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  • Author or Editor: Neil K. Harpster x
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Abstract

Objective—To assess the frequency of heart murmurs in overtly healthy cats.

Design—Prospective study.

Sample Population—103 healthy domestic cats.

Procedure—Background information and physical characteristics were assessed in cats that were candidates for blood donation during an 8-month period. For cats with heart murmurs, additional information collected included murmur timing, grade, point of maximal intensity, and presence of additional heart sounds.

Results—Heart murmurs were detected in 22 of the 103 (21%) cats. Echocardiography was performed in 7 of those 22 cats. The echocardiogram was considered normal in 1 cat; in the other 6 cats, diagnoses included hypertrophic cardiomyopathy (interventricular septal hypertrophic form [IVSH]; n = 4), left ventricular concentric hypertrophy with valvular disease (1), and equivocal IVSH (1). Thirteen cats had more than 1 examination during the study; 3 of them developed heart murmurs. There were no significant differences in age, sex, breed, coat color, eye color, or heart rate between cats with and without murmurs. Among the 103 cats, there were 6 pairs of siblings from 6 multiple- cat households and 16 cats from 7 multiple-cat households in which the cats were not related; the proportion of cats with murmurs was higher in the related cats (5/12) than in the unrelated cats (3/16), but the difference was not significant.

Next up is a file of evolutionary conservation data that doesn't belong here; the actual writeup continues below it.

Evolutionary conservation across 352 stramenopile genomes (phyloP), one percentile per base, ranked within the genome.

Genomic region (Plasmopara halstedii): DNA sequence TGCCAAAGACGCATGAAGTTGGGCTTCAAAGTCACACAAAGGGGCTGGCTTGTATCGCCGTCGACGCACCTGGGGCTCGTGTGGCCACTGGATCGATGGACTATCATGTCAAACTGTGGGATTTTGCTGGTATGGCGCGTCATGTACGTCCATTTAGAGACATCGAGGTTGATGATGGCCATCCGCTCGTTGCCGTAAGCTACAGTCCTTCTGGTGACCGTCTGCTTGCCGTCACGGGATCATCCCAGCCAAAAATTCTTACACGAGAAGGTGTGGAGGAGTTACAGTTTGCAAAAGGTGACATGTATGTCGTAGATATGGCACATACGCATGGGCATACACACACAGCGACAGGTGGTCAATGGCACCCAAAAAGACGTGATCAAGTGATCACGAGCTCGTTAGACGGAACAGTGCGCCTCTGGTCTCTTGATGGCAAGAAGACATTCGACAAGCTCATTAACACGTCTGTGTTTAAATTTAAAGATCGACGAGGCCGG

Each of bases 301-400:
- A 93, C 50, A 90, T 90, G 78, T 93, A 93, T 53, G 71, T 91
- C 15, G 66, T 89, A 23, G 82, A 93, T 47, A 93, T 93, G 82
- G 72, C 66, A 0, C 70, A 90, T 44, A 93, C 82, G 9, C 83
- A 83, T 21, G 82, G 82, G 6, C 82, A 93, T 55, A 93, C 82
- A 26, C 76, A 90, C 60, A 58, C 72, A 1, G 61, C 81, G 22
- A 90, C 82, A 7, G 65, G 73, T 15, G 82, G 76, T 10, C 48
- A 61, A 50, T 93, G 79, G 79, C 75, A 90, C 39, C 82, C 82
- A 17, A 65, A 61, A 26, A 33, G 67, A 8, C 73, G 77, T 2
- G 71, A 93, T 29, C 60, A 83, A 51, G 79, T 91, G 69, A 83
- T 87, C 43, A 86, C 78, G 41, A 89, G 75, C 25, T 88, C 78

Conclusions and Clinical Relevance—Results indicated that heart murmurs are detectable in a large proportion of overtly healthy cats and that many murmurs appear to be caused by structural heart disease that is in a clinically latent state. ( J Am Vet Med Assoc 2004;225:384–388)

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in Journal of the American Veterinary Medical Association

Abstract

Objective—To determine signalment, clinical signs, diagnostic findings, treatment, and outcome for cats with atrial fibrillation (AF).

Design—Retrospective study.

Animals—50 cats.

Procedure—Medical records of cats that met criteria for a diagnosis of AF (ECG consisting of at least 2 leads, clear absence of P waves, supraventricular rhythm, and convincingly irregularly irregular rhythm) and had undergone echocardiography were reviewed.

Results—There were 41 males (37 castrated) and 9 females (7 spayed). Forty-one were of mixed breeding; 9 were purebred. Mean ± SD age was 10.2 ± 3.7 years. The most common chief complaints were dyspnea, aortic thromboembolism, and lethargy. In 11 cats, AF was an incidental finding. Mean ± SD ventricular rate was 223 ± 36 beats/min. The most common echocardiographic abnormalities were restrictive or unclassified cardiomyopathy (n = 19), concentric left ventricular hypertrophy (18), and dilated cardiomyopathy (6). Mean ± SD left atrial-to-aortic diameter ratio (n = 39) was 2.55 ± 0.80. The most common thoracic radiographic findings were cardiomegaly, pleural effusion, and pulmonary edema. Median survival time (n = 24) was 165 days (range, 0 to 1,095 days). Eight of 24 cats lived for ≥ 1 year after a diagnosis of AF was made.

Conclusions and Clinical Relevance—Results suggest that AF occurs primarily in older adult male cats with structural heart disease severe enough to lead to atrial enlargement. Atrial fibrillation in these cats was most commonly first detected when signs of decompensated cardiac disease were evident, but also was commonly identified as an incidental finding. (J Am Vet Med Assoc 2004;225:256–260)

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in Journal of the American Veterinary Medical Association
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in Journal of the American Veterinary Medical Association